I am a postdoc in the physics department of the University of Texas at Austin working on the physics of two dimensional and nanoscale systems with Professor Allan MacDonald's research group. My goal is to understand the electronic and optical properties of two dimensional systems and interfaces and how they differ from the properties of three dimensional systems. I am also enthusiastic about the python programming language and promoting a love of science in my community.
I received my PhD from Penn State University in 2012. At Penn State I was a member of the Center for Nanoscale Science, an interdiciplinary research project focused on understanding nanoscale materials. I received several honors for my work, including the The Alumni Association Dissertation Award for my thesis research on the electronic transport properties of graphene and topological insulators and the Peter Eklund Memorial Lectureship from the physics department, given to graduate students for excellence in research and presentation skills. In 2011 I visited Peking University in Beijing as a Fellow in the National Science Foundation's East Asia and Pacific Summer Institutes.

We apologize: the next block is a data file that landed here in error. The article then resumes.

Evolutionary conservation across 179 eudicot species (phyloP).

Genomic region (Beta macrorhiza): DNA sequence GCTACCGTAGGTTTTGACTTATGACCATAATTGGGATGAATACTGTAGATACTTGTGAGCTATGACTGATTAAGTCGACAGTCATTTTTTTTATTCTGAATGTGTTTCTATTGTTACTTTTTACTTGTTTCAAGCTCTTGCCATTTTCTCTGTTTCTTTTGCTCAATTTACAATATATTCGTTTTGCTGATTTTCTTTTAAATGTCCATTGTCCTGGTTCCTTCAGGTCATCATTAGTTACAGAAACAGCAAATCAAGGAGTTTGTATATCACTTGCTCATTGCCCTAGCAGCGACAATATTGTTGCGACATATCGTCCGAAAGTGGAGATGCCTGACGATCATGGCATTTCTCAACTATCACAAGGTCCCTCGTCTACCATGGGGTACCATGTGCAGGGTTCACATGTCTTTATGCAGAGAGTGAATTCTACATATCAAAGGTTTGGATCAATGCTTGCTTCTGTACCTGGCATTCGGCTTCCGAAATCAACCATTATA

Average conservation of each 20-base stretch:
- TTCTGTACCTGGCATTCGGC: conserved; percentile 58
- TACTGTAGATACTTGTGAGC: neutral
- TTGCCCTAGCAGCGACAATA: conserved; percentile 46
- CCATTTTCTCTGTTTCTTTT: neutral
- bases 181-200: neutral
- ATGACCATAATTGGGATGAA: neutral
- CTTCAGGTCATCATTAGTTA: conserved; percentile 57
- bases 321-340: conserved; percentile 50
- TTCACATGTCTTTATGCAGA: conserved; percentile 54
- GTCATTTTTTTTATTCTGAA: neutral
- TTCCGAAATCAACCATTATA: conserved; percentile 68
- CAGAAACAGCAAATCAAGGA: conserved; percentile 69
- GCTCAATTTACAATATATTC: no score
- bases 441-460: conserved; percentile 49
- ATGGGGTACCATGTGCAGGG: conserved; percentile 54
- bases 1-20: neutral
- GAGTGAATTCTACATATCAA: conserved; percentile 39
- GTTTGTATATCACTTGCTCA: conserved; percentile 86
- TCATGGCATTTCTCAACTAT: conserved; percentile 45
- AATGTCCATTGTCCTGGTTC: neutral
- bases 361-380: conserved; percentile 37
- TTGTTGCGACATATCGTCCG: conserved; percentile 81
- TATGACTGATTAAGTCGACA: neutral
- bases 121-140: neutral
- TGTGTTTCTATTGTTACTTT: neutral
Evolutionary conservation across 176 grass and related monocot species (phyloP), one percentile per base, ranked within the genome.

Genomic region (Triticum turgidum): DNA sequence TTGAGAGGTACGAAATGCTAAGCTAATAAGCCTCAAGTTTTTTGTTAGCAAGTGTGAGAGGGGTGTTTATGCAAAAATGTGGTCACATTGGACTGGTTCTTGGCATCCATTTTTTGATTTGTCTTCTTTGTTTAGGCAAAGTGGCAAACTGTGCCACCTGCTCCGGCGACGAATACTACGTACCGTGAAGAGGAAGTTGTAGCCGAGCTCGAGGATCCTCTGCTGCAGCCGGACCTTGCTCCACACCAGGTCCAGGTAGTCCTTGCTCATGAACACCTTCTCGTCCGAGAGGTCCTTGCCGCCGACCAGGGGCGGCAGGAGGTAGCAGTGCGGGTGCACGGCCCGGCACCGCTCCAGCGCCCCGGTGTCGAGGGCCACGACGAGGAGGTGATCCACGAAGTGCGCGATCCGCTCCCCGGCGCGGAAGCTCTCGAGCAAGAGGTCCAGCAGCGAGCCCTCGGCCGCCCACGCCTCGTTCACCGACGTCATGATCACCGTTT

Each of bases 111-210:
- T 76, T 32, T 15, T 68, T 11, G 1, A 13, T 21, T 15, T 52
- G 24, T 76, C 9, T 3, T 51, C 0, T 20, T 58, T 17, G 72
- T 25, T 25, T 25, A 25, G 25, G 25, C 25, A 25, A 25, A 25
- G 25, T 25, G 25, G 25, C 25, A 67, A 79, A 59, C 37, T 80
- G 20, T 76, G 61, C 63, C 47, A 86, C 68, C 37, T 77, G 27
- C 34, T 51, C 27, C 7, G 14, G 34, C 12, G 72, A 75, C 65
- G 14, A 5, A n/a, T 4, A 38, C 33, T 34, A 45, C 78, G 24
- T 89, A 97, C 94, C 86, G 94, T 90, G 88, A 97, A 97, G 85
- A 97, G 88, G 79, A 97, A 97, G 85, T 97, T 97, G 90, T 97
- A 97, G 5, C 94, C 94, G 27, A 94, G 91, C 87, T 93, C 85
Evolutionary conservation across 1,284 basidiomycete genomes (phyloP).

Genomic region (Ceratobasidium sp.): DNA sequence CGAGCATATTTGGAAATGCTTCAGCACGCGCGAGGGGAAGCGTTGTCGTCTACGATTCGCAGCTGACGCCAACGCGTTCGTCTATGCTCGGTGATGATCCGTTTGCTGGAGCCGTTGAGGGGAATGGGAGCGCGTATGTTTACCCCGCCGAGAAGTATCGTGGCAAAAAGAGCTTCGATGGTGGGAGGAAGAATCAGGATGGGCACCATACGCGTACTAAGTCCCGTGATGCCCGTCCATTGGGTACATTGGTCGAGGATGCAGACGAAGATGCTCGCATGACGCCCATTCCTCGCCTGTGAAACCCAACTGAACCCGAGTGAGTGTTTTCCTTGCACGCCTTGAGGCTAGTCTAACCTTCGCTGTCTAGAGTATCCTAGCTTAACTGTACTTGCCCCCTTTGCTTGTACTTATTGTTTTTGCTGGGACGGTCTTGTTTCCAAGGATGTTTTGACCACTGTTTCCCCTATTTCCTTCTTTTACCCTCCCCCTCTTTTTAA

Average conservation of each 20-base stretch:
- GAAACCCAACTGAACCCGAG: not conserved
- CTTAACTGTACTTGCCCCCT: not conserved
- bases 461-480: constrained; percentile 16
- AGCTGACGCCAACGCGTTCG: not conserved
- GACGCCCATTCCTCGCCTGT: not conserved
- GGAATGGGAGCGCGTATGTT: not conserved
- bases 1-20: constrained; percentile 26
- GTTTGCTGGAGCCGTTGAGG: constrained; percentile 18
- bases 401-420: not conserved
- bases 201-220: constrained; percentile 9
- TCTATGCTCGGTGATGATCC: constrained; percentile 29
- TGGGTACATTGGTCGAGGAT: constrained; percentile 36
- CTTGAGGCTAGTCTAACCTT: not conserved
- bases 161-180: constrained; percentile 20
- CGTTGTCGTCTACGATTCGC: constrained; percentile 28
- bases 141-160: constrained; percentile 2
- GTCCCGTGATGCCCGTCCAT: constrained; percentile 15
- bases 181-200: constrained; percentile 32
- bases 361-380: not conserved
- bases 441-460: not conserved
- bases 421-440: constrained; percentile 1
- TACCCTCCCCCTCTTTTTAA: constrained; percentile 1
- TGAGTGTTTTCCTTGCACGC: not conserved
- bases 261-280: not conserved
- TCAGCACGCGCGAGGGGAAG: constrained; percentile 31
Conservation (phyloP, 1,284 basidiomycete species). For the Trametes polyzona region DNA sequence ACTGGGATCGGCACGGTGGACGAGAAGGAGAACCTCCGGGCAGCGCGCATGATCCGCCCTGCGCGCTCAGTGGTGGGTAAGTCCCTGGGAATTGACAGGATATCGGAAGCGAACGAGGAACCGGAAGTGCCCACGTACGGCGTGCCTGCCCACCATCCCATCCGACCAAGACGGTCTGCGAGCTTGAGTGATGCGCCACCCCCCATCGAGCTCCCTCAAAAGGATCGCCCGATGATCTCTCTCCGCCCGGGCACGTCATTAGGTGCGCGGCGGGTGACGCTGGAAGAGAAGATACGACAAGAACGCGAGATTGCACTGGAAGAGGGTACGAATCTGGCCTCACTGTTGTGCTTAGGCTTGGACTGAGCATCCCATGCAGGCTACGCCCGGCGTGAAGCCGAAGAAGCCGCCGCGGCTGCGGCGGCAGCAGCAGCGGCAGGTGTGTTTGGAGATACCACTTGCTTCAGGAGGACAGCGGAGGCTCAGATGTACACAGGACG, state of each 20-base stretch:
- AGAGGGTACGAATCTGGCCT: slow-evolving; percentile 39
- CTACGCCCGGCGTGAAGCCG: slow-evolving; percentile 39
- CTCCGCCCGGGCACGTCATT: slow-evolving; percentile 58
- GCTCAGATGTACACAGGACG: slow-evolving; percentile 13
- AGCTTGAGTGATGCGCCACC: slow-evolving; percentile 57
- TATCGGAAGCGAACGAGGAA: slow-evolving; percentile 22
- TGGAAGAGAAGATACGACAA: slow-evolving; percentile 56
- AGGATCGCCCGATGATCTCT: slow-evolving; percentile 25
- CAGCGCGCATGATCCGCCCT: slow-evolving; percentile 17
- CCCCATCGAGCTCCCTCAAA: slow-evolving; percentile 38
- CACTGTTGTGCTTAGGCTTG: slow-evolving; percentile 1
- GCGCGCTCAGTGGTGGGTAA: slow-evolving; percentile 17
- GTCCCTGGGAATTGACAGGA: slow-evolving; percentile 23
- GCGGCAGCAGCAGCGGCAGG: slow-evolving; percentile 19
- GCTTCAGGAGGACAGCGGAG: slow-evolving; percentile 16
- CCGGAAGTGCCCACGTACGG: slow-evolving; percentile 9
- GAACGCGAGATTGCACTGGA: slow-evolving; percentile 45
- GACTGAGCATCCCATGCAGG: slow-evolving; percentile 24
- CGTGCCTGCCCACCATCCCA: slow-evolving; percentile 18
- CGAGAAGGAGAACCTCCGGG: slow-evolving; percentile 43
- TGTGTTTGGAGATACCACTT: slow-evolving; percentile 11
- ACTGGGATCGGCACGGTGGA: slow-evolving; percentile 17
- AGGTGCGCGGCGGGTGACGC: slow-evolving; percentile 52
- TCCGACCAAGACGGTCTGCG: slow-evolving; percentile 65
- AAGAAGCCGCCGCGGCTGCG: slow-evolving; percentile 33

I believe that participation in outreach activities not only provides a valuable service to the public and encourages the next generation of scientist, but also enriches my life as a physicist. My overall vision is for kids and adults everywhere to know that although it takes a lot of hard work to be on the forefront of knowledge, it is also very exciting! And even for those who don't choose science as a career, science can be fun. Through my connections at the Center for Nanoscale Science, I was able to work towards this goal at several outreach events. More recently, I gave a lecture at the Alice in Wonderland summer program for high school girls at the University of Texas.
Last update: April 6, 2014